there is no substitute for experience

Why the internet makes us think others are stupid or evil

Our main news source customizes what it tells us to confirm what we already believe. It hides conflicting information from us so that we are confident in thinking that others who believe differently than us are stupid or evil. Our main news source, of course, is computer algorithms that learn what we like and serve us more while hiding things we don’t like. Here is an explanation that appeared as the 18 December 2014 excerpt from delanceyplace.com. -Tom Denham

From The Filter Bubble by Eli Pariser. Because of the personalization of the internet, an internet search of the same term by two different people will often bring very different results. We are each increasingly being served not only ads for what we are more likely to want, but also news and information that is familiar and confirms our beliefs. The issue is that we are increasingly unaware of what is being filtered out and why — leaving us each more and more in our own unique and self-reinforcing information bubble. Author Eli Pariser calls this ‘the filter bubble’ — and it is leaving less room for encounters with unexpected ideas:

“Most of us assume that when we ‘google’ a term, we all see the same results — the ones that the company’s famous Page Rank algorithm suggests are the most authoritative based on other pages’ links. But since December 2009, this is no longer true. Now you get the result that Google’s algorithm suggests is best for you in particular — and someone else may see something entirely different. In other words, there is no standard Google anymore.

“It’s not hard to see this difference in action. In the spring of 2010, while the remains of the Deepwater Horizon oil rig were spewing crude oil into the Gulf of Mexico, I asked two friends to search for the term ‘BP.’ They’re pretty similar — educated white left-leaning women who live in the Northeast. But the results they saw were quite different. One of my friends saw investment information about BP. The other saw news. For one, the first page of results contained links about the oil spill; for the other, there was nothing about it except for a promotional ad from BP.

“Even the number of results returned by Google differed — about 180 million results for one friend and 139 million for the other. If the results were that different for these two progressive East Coast women, imagine how different they would be for my friends and, say, an elderly Republican in Texas (or, for that matter, a businessman in Japan).

“With Google personalized for everyone, the query ‘stem cells’ might produce diametrically opposed results for scientists who support stem cell research and activists who oppose it. ‘Proof of climate change’ might turn up different results for an environmental activist and an oil company executive. In polls, a huge majority of us assume search engines are unbiased. But that may be just because they’re increasingly biased to share our own views. More and more, your computer monitor is a kind of one-way mirror, reflecting your own interests while algorithmic observers watch what you click. …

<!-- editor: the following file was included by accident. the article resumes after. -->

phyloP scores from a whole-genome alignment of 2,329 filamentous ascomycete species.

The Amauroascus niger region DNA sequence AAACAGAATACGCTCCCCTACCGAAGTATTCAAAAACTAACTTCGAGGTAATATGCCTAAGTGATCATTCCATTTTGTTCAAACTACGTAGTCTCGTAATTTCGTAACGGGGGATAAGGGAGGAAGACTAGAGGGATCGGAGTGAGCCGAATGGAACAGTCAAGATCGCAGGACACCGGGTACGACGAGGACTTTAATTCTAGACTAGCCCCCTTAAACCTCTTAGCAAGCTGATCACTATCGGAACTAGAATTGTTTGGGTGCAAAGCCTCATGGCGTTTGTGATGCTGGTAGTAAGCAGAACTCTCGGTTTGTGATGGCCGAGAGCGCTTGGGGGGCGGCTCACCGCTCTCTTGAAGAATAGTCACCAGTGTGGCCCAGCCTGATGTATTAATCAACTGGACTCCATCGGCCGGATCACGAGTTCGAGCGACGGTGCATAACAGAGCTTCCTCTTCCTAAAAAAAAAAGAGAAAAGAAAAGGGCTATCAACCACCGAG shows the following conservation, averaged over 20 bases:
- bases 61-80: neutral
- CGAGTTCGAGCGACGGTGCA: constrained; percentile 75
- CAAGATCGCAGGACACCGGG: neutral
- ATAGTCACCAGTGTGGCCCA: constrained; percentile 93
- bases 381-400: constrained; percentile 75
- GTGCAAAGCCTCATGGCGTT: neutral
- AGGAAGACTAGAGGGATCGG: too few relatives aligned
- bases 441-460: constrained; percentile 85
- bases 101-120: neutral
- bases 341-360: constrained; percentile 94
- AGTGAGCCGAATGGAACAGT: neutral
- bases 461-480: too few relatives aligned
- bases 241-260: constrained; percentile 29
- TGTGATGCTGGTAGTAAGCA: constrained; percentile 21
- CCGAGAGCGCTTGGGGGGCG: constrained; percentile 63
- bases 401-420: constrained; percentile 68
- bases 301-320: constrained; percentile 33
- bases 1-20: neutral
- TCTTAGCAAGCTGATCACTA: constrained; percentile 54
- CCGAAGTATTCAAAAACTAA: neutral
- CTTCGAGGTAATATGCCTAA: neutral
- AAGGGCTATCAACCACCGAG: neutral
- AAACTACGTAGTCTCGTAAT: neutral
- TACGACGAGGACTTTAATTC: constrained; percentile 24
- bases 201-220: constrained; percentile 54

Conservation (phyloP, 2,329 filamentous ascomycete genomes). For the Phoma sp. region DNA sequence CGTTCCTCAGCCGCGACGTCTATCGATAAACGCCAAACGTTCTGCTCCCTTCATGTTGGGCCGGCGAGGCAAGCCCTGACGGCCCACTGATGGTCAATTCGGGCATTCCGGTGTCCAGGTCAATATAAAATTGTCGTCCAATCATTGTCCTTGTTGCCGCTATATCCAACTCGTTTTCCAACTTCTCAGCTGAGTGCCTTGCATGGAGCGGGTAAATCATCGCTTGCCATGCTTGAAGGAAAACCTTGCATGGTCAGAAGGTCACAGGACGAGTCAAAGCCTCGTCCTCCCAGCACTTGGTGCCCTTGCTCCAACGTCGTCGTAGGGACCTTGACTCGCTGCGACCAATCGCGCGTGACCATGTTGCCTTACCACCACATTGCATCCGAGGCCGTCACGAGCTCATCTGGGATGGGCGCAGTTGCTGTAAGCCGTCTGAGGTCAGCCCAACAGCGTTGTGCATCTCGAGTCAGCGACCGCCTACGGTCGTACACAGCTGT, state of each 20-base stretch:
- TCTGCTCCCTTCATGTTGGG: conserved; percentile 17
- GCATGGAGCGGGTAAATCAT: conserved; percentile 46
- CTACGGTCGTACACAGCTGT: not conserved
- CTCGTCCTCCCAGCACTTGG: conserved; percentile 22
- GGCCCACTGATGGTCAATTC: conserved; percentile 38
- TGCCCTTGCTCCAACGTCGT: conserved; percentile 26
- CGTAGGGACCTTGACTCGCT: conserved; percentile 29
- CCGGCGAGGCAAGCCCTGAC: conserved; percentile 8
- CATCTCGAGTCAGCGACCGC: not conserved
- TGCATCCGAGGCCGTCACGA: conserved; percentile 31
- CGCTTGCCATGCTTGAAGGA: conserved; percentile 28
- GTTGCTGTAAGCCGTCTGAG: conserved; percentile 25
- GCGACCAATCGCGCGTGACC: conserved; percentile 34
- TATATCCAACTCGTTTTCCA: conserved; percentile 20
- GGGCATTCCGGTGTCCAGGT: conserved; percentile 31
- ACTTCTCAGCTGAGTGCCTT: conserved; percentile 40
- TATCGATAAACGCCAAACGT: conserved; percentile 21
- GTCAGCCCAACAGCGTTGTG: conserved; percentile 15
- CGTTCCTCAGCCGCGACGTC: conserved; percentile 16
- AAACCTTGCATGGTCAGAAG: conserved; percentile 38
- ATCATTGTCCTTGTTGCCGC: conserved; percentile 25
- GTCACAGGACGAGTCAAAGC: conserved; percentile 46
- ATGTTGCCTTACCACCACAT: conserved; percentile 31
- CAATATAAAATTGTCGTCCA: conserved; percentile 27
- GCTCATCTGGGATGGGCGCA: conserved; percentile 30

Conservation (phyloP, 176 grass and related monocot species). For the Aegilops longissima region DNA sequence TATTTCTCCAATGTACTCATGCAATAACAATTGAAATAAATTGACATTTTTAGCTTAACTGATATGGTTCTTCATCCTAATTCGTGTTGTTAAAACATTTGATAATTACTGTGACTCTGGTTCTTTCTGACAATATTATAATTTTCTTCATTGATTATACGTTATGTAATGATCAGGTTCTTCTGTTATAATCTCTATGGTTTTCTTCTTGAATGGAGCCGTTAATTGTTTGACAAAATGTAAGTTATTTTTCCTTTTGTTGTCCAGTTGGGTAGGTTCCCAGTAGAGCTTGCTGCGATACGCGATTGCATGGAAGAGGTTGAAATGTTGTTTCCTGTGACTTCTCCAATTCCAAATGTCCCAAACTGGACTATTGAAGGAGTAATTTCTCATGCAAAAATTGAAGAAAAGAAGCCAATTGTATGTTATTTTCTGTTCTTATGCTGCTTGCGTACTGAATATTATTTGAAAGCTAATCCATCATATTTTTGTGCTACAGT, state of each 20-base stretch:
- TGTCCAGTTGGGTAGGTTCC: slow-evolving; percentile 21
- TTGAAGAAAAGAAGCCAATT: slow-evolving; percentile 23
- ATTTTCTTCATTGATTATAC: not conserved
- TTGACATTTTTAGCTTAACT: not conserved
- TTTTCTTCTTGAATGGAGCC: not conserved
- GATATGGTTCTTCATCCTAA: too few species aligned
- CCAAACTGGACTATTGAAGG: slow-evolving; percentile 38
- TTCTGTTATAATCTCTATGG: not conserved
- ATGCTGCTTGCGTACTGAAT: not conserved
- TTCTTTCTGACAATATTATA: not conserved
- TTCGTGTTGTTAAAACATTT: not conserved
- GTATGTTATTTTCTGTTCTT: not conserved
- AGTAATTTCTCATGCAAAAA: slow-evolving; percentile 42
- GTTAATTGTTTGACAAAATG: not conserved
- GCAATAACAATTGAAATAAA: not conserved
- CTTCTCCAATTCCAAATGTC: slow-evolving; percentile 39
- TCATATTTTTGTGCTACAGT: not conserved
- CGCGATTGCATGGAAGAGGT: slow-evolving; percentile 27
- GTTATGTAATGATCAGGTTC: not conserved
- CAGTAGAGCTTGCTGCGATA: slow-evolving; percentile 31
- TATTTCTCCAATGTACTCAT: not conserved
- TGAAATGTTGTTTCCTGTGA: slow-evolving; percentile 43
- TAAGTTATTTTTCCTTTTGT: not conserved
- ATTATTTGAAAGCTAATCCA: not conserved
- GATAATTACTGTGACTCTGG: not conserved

“For a time, it seemed that the Internet was going to entirely redemocratize society. Bloggers and citizen journalists would single-handedly rebuild the public media. Politicians would be able to run only with a broad base of support from small, everyday donors. Local governments would become more transparent and accountable to their citizens. And yet the era of civic connection I dreamed about hasn’t come. Democracy requires citizens to see things from one another’s point of view, but instead we’re more and more enclosed in our own bubbles. Democracy requires a reliance on shared facts; instead we’re being offered parallel but separate universes.

“My sense of unease crystallized when I noticed that my conservative friends had disappeared from my Facebook page. Politically, I lean to the left, but I like to hear what conservatives are thinking, and I’ve gone out of my way to befriend a few and add them as Facebook connections. I wanted to see what links they’d post, read their comments, and learn a bit from them.

“But their links never turned up in my Top News feed. Facebook was apparently doing the math and noticing that I was still clicking my progressive friends’ links more than my conservative friends’ — and links to the latest Lady Gaga videos more than either. So no conservative links for me.

“I started doing some research, trying to understand how Facebook was deciding what to show me and what to hide. As it turned out, Facebook wasn’t alone.

“With little notice or fanfare, the digital world is fundamentally changing. What was once an anonymous medium where anyone could be anyone — where, in the words of the famous New Yorker cartoon, nobody knows you’re a dog — is now a tool for soliciting and analyzing our personal data. According to one Wall Street Journal study, the top fifty Internet sites, from CNN to Yahoo to MSN, install an average of 64 data-laden cookies and personal tracking beacons each. Search for a word like ‘depression’ on Dictionary.com, and the site [automatically collects and stores information about your computer or mobile device and your activities] so that other Web sites can target you with antidepressants. Share an article about cooking on ABC News, and you may be chased around the Web by ads for Teflon-coated pots. Open — even for an instant — a page listing signs that your spouse may be cheating and prepare to be haunted with DNA paternity-test ads. The new Internet doesn’t just know you’re a dog; it knows your breed and wants to sell you a bowl of premium kibble.”